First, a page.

Welsh singer brought tear to Gordon Brown's eye

 

Insert the words "Duffy" and "Gordon Brown" into one of those new-fangled internet search engines and the chances are you'll end up on a page like this one.

But another Duffy - the Welsh singer/songwriter - also has an impact on the former prime minister, according to his former spin doctor Damian McBride's memoirs.

The book may be subtitled "A Decade of Policy, Plots and Spin" but it also features rather more humdrum anecdotes, such as this one.

"Only a few weeks before I was sacked," writes McBride, "I was in his [Brown's] office and he said excitedly: 'Have you seen this letter I've had from Duffy?' The Welsh singer had recently won Best Pop Vocal Album at the 2009 Grammys, been nominated for two others and had received a very personal letter of congratulations from Gordon, as had all the other British Grammy winners.

"He read her hand-written response out to me, saying: 'I was completely blown away when your letter arrived and it gave me a lot of strength and encouragement'."

The prime minister's letter had apparently made Duffy feel that her sacrifices and struggles had been worth worthwhile.

McBride added: "He read out the last section with a faltering voice: 'As for the difficult times we face at present as a country, my grandmother used to say that 'Rough Seas Make Good Sailors', so as we pull together and raise our masts, the storm will pass.'

"He looked up at me with a tear in his eye, and said: 'Isn't that amazing? Isn't that lovely?'"

There was a postscript to the letter. "Pushing my luck," wrote Duffy, "but since you are the prime minister, Ranelagh Gardens in Fulham could really do with some recycling bins."

Given Gordon Brown's micro-managing approach to his job, it wouldn't be a surprise to learn that the residents of Ranelagh Gardens got their recycling bins. It would be less of a surprise had she been offered the chance - given to TV presenters Fiona Phillips and Lorraine Kelly - to join Mr Brown's "government of all the talents".

 
David Cornock, Parliamentary correspondent, Wales Article written by David Cornock David Cornock Parliamentary correspondent, Wales

They think it's all over. It is now.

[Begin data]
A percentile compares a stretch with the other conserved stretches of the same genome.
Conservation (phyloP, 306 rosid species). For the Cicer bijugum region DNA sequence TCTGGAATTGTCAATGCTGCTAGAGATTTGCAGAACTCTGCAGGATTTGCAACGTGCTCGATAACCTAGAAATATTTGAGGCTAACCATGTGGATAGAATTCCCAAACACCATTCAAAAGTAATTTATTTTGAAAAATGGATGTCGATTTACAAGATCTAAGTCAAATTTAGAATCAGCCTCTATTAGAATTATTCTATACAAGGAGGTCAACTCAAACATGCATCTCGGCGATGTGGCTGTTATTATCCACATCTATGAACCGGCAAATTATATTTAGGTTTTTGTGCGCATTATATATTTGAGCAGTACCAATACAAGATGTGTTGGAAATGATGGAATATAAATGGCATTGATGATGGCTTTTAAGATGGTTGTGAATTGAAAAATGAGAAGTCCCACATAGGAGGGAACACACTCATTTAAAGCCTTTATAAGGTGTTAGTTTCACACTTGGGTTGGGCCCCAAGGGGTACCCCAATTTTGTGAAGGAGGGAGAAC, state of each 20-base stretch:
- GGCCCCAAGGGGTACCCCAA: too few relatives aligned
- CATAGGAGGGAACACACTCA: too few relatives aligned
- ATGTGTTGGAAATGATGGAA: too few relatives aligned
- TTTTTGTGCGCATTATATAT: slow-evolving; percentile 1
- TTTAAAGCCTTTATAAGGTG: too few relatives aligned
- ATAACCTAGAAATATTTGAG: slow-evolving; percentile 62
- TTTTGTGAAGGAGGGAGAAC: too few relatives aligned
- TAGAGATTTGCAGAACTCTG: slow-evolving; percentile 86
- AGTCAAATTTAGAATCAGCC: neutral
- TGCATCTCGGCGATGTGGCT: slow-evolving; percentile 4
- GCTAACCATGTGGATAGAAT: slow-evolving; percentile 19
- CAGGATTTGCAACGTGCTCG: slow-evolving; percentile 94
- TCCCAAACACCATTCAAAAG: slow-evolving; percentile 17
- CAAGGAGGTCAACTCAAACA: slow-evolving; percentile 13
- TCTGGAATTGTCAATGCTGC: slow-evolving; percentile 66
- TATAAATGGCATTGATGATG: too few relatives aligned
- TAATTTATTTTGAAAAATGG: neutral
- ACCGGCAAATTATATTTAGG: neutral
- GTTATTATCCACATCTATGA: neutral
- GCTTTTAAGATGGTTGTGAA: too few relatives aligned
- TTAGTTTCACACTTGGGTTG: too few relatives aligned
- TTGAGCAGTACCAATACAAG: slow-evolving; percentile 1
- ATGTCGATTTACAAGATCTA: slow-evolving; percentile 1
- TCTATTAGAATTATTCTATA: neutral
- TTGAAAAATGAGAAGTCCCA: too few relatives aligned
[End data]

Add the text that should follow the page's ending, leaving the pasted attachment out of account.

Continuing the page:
Welsh Secretary David Jones and his deputy Stephen Crabb have been answering MPs' questions for the last time before the summer recess.

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  • rate this
    0

    Comment number 44.

    "BBC Wales should be accountable to the assembly in the future, the Welsh Conservative leader Andrew RT Davies says."
    The BBC is responsible to a Trust, so that it has a hands-off arrangement with Gov. Most of us prefer it thus. Does RTD propose
    ( Putin-style) an arrangement where BBC-W publish a photo of his daughter in St Mary St and he calls in the CE for a dressing-down followed by dismissal

  • rate this
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    Comment number 43.

    So RT Davies has joined the optimists to think that control of BBC(W) can be devolved so that important politicians like RTD can decide to spend more on WL programs BUT the BBC (UK) will continue to subsidise it, without of course interfering.
    To repeat a theme: teenagers wanting their pocketmoney but wanting Mummy to stop interfering. And we worry about post Leveson interference in the Press !

  • rate this
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    Comment number 42.

    ... #40, you are right, hiding behind a penname is not credible, but just as crucial is "going off topic", and most are guilty at some time.

    I would welcome strict "off topic" moderation, particularly as this blog is the last place where the democratic deficit might be addressed on-line by us little people, and real issues need discussing, often it is Socrates on trial not politics.

  • rate this
    0

    Comment number 41.

    I think (in Betsan's absence) ppl are forgetting u are just the Westminster correspondent David. However,surely u can understand their frustration when stories like this are not covered on BBC Wales today: http://www.walesonline.co.uk/news/wales-news/wales-poorest-children-much-less-6199189
    50% more FSM pupils reaching GCSE grades A-C in England is ENORMOUS &should be headlines for days in Wales!

  • rate this
    0

    Comment number 40.

    Thank you, "realWelsh"/"decentJohn" - I just think if you're going to criticise my work - which you are perfectly entitled to do - you'd have more credibility if people knew who you were. Thanks again for visiting this page, and wading through the trivial stuff! I'm sure it won't stop you discussing the real issues on this platform.

  • rate this
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    Comment number 39.

    38 David - No I was not implying that you tried to pass a "humdrum anecdote" as a news story. I was making the point that there are real issues to discuss.
    You will, I hope, be pleased that I agree entirely with your final sentence.
    I still await your response with regard to the use of pseudonyms on BBC websites

  • rate this
    +1

    Comment number 38.